Alas, the thinkers at Parkin Associates didn’t plan for the arrival of 747s disgorging hundreds of passengers at a time. Or hijackers and the need for something called security.

Plans for Aeroquay Two and Aeroquay Three were abandoned and, over the years, Toronto’s airport declined into a semi-nightmare of Heathrow proportions. Something had to be done.

In the late sixties the feds, thinking along Mirabel (Montréal’s doomed aviation disaster from the ’70s) lines, started purchasing thousands of hectares of land (7,430 to be exact), to the east of the city in then-rural Pickering, hoping to ditch the Mississauga airport location altogether.

Lots of farms were appropriated in 1972 but before things “got off the ground” the citizens of Toronto got their act together and protested until Ottawa caved.

Now, four decades later, plans for Pickering II are underway (see links). The battle begins again.




Meanwhile, back in the Jet Age, Chicago’s linear-style plan won over the thinking of most airport architects …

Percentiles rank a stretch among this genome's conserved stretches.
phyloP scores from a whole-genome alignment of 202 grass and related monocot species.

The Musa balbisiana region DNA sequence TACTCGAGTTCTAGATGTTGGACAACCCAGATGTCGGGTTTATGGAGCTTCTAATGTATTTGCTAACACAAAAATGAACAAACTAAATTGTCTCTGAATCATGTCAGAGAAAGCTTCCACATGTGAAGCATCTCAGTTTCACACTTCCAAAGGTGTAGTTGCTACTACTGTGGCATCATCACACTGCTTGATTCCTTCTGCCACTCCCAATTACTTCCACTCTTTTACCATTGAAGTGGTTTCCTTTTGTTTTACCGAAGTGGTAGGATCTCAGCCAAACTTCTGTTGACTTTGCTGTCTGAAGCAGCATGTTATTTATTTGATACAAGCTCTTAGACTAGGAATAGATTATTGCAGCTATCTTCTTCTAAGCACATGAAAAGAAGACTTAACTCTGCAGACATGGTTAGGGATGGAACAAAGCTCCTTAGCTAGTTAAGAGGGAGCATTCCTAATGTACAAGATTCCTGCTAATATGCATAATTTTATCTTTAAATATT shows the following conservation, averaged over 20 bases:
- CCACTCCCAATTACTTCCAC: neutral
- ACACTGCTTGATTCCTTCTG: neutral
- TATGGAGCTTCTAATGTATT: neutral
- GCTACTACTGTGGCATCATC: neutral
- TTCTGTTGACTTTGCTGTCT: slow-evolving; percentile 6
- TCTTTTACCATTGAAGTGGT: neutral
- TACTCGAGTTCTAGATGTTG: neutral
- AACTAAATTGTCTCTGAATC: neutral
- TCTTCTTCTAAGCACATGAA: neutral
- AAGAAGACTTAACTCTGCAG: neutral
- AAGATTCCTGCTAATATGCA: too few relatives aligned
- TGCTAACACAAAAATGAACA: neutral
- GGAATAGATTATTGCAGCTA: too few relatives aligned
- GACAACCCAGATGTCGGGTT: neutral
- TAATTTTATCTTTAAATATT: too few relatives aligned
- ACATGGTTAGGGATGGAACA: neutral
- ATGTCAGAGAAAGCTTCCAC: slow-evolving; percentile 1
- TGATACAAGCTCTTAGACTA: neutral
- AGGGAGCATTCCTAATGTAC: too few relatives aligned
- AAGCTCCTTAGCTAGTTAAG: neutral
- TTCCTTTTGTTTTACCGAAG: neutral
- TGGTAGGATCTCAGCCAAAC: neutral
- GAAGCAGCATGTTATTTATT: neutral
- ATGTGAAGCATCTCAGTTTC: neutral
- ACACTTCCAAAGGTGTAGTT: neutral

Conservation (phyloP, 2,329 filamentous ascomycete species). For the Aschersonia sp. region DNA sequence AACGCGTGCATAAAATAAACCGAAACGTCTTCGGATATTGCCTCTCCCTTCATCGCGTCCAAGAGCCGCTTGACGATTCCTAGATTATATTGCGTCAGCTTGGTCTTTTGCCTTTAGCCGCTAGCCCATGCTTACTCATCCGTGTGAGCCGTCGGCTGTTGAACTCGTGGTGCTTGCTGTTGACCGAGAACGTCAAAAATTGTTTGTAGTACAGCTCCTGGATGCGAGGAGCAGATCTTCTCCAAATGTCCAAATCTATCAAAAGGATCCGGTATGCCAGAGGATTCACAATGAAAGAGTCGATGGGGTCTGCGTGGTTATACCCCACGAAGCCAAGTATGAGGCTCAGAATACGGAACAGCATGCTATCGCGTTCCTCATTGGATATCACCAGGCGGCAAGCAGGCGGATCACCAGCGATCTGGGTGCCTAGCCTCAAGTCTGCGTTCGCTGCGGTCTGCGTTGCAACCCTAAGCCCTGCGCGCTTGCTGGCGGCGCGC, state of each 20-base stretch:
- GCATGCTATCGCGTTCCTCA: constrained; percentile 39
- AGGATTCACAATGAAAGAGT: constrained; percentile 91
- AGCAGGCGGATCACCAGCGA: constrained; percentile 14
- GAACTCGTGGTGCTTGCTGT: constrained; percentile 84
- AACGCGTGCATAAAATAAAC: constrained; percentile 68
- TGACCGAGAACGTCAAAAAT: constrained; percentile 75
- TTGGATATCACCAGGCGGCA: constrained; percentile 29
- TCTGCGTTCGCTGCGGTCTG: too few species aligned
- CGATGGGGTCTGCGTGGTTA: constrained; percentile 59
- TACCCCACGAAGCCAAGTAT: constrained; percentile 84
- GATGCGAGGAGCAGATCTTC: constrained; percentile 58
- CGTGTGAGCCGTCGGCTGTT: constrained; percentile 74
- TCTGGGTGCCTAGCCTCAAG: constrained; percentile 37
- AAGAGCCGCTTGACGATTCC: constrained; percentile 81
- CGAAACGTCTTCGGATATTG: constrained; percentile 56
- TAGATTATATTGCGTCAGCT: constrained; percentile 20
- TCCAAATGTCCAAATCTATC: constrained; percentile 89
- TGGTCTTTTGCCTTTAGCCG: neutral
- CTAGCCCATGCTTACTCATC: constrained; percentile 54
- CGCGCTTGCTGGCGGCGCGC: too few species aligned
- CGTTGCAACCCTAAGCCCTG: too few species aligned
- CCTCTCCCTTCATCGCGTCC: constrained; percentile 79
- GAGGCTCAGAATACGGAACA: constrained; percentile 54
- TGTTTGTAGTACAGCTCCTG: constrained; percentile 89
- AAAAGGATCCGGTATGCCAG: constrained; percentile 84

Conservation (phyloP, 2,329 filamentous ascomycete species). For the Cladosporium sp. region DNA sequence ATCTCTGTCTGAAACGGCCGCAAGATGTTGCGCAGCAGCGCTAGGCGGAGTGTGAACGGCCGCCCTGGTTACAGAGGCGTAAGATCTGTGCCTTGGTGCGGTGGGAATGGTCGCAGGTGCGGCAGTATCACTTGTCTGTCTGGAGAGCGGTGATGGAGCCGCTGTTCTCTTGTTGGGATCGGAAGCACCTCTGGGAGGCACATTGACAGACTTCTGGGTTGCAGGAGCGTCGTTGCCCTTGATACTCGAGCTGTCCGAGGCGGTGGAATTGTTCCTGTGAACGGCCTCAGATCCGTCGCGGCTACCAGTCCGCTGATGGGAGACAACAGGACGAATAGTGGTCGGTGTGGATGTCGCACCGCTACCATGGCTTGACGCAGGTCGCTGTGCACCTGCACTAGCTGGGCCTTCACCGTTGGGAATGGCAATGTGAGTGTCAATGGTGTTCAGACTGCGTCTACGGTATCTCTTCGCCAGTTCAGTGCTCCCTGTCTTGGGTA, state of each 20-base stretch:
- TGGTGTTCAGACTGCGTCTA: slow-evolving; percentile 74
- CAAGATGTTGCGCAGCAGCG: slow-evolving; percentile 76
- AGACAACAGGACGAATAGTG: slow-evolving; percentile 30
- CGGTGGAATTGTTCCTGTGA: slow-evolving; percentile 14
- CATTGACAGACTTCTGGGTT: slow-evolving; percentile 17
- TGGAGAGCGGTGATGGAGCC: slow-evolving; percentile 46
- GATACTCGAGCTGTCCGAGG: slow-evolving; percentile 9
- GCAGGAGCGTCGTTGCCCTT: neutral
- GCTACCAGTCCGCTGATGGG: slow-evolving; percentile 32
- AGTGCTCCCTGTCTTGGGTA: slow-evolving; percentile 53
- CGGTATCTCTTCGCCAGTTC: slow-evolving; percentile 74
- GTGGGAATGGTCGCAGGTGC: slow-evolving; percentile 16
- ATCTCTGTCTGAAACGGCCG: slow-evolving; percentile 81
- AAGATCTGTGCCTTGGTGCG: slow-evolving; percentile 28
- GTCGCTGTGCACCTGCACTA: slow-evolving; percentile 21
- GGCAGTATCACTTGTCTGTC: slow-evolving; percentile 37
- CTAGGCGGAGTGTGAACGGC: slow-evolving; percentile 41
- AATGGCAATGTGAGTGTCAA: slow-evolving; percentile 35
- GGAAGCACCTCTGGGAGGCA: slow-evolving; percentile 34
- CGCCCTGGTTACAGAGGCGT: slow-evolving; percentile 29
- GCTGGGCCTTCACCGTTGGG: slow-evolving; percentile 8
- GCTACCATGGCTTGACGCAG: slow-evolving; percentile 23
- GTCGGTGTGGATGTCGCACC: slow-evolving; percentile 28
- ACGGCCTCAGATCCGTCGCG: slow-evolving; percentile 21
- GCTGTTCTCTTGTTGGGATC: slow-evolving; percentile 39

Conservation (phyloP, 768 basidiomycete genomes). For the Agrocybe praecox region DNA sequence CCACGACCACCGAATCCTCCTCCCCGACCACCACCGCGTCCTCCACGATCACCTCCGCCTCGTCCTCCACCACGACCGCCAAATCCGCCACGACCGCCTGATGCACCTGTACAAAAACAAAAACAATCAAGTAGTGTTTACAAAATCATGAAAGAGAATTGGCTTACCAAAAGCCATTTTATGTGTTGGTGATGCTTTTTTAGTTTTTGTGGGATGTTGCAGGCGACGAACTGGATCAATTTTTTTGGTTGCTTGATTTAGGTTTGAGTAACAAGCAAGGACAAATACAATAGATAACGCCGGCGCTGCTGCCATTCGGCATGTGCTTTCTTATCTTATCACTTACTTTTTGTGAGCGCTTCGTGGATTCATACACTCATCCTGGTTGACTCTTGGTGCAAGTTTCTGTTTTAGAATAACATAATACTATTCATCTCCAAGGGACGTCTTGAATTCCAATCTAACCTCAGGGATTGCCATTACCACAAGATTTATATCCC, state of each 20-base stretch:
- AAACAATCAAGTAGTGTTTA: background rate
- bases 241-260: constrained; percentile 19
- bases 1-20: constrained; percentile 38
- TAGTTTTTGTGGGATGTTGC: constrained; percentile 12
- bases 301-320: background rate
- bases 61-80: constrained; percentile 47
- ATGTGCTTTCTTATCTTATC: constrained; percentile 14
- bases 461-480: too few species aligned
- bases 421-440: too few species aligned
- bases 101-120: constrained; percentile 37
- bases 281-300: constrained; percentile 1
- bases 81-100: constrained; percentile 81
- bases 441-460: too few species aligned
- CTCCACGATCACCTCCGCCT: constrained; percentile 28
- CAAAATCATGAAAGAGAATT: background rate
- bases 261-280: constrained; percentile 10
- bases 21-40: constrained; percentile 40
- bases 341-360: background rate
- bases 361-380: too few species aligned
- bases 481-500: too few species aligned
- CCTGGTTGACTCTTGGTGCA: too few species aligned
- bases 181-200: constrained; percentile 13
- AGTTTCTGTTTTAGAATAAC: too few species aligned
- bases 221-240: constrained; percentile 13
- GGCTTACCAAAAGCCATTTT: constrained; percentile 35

1963  | Hedrich Blessing

… with the notable exception of Paul Andreu (of Beijing’s National Centre for the Performing Arts fame) …

… whose radical ’70s design for Paris’s Aéroport Charles de Gaulle T1 took the donut concept to extremes (no windows to look out at the pretty planes on the tarmac, for example), but whose futuristic vision was the inspiration for a classic piece of ’70s album art:

BELOW > Alan Parsons Project, I Robot, 1977




With the failure of Pickering I, Toronto’s airport required a new master plan, and Moshe Safdie (along with Skidmore, Owings and Merrill) was chosen as architect for a new terminal (T1). New millennium; new concept.

I think this commission marked Safdie’s return to form as he made a decisive move away from the post-modernism that marked a lot of his post-Habitat work (e.g. Vancouver Public Library).

Toronto Pearson’s Terminal 1 is a fine piece of airport architecture that rivals its Aeroquay predecessor. Its clean, straightforward lines meet with my approval whenever I fly through T.O. Vancouver’s airport, on the other hand, is a mishmash that looks like the lowest bid always won during successive and never-ending additions.